Coming down the grape-vine we always happen to stop for lunch at In-N-Out. However, on our last trip, when the question was asked, all my siblings shouted from their seats, “Panda
Express!”And in an even more bizarre fashion, we drove to Panda Express without a challenge. We ordered our food, ate it quite quickly, and did what we always do – take turns cracking the fortune cookies to see who’s is the best. But after reading them aloud, I began to ponder, “What makes a fortune cookie a fortune cookie?” What stops customers from jumping from their seats and chucking every last one of them at that poor and helpless cashier? Why do we all seem to enjoy them so much, yet give them so little value?
My first thought, and the one that lasted for the rest of my lunch, was this: Are the fortunes in fortune cookies written so that they are always true? Like the Oracle of Delphi’s prophecy to Croesus, King of Lydia, when he consulted her about going to war with Persia, said, “If you cross the river, a great empire will be destroyed.” Interpreting it favorably, he attacked Persia. However, it was his kingdom that was destroyed and not Persia’s. Was the prophecy not merely true, but inevitably true? If Persia had lost would the prophecy still have be equally true? What if neither kingdom fell, but years later, as by some perceived result or loose connection of that conflict, some other great kingdom which had arisen fell? Would the prophecy still have been considered fulfilled? Lunch had ended, so we packed up and continued our drive home.
This topic was recommenced when a friend of mine, over a cup of hot chocolate, asked me, “What do you think of the gift of prophecy?” I replied, “I don’t have anything theologically against it at the moment, but am yet to see it used properly. People who claim to speak prophecy over people speak things that are not merely true, but inevitably true. Imagine a person who says, ‘You have unfulfilled potential.’ To what person is this not true? Imagine another person who says, ‘You will go through trials, but God will be with you.’ To what Christian, or, as a matter of fact, to what individual is this not true? Imagine a person who comes to you and says, ‘I feel God wants me to tell you that He’s not finished with you.’ To what can a Christian say but, ‘Amen, for it is already written, to live is Christ and to die is gain?’ We have forgotten a prophet didn’t speak of things that were inevitably true, but were particularly true – with dates, and times, and parting knowledge that could be seen as true or false depending upon particular statements.”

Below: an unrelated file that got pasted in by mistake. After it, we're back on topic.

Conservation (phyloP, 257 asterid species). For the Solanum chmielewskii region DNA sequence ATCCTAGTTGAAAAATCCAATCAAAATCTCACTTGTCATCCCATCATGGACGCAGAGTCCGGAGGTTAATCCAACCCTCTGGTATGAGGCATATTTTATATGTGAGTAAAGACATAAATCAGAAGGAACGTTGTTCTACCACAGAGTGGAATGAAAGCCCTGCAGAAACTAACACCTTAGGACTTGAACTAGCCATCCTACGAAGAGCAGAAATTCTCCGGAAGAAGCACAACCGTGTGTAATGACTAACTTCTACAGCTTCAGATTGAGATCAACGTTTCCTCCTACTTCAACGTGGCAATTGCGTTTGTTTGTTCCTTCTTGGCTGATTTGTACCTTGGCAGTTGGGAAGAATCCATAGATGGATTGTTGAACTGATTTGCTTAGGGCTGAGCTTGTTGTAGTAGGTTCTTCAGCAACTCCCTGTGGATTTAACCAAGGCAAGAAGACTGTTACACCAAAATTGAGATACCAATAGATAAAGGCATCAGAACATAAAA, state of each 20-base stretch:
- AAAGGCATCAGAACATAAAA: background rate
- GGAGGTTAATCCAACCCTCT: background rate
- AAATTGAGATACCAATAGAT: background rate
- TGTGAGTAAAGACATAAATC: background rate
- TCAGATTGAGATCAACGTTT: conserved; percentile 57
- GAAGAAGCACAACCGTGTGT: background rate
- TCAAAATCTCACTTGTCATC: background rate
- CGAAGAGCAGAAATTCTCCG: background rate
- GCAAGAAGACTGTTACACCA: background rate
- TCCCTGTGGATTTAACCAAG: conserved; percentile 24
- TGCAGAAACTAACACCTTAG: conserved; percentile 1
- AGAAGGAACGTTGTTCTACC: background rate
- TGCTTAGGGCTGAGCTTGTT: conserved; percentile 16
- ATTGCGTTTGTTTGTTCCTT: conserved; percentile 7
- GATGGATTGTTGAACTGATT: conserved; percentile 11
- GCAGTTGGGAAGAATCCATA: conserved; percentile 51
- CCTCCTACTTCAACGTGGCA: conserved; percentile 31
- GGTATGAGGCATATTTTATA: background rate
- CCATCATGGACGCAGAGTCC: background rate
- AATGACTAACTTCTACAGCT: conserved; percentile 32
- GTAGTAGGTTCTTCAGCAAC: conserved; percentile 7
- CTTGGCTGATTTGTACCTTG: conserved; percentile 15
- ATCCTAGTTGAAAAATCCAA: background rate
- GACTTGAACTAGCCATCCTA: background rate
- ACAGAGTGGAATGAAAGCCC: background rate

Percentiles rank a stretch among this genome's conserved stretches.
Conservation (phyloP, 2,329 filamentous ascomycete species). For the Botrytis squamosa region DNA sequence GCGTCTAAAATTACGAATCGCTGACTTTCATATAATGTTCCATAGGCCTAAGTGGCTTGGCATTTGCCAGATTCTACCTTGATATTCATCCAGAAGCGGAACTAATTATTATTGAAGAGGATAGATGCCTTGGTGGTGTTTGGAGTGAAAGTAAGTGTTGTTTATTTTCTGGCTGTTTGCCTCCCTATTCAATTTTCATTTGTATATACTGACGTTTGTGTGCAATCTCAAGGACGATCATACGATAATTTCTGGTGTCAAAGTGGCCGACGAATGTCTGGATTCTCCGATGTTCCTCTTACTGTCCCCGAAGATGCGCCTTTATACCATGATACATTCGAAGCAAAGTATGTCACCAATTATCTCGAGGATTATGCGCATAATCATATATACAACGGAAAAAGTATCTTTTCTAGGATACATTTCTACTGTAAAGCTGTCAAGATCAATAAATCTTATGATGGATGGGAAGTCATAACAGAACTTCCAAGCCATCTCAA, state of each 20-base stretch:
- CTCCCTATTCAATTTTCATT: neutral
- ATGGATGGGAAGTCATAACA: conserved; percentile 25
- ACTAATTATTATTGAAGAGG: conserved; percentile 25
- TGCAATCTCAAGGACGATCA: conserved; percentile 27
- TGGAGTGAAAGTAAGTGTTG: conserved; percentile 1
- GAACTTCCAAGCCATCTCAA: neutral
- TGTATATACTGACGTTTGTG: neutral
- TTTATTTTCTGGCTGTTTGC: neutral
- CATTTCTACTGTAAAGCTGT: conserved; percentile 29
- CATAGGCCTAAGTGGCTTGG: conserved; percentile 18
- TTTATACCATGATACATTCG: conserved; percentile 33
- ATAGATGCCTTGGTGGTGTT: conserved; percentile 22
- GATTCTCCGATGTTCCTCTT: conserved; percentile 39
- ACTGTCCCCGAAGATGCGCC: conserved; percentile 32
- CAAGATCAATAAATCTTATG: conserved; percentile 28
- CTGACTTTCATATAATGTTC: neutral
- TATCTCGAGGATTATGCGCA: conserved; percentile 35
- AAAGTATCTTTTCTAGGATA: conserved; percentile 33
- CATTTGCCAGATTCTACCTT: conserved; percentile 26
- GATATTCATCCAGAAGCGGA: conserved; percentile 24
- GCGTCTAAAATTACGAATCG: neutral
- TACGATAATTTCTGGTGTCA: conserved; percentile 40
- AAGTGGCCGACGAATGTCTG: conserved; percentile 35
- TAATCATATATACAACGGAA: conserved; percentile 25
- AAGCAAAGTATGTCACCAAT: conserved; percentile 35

We are mistaking the gift of prophecy for the practical kindness of encouragement and telling someone that there is room to grow in their life or that life is tough and you’re not alone. We are betraying a title in the Old Testament, a gift in the New Testament, for the mere satisfaction of our own emotional longing to be relevant in our kindness and peace in knowing that we cannot be wrong. We have taken away all the thrills of speaking to an individual on their terms, and therefore being responsible for what is said, and sought out the mundane of speaking on no one’s terms. In attempting to be more emotional, we have become less intimate.
I believe we have traded the practical beauty of speaking to one another for a mystical omen for which we have no understanding of its value because there is no value to be understood. We have forgotten that the Good Samaritan was good not because he carried four people out of a burning house, shinning with the brilliance of Superman and leaping out the second story window as the home burst into flames. Nor was he good because he spoke a maxim that was never false in any world. He was good because he reached out and assisted someone who had a need, a particular need, and made sure that need was fulfilled.
Remember when someone is claiming to speak a Word of Prophecy the Panda Express test:
“Is what is said inevitably true, or is it particularly true? Is it something that could be placed in a fortune cookie and be true in any and every instance, or is it something that has a particular meaning for a particular someone imparted for a particular purpose?”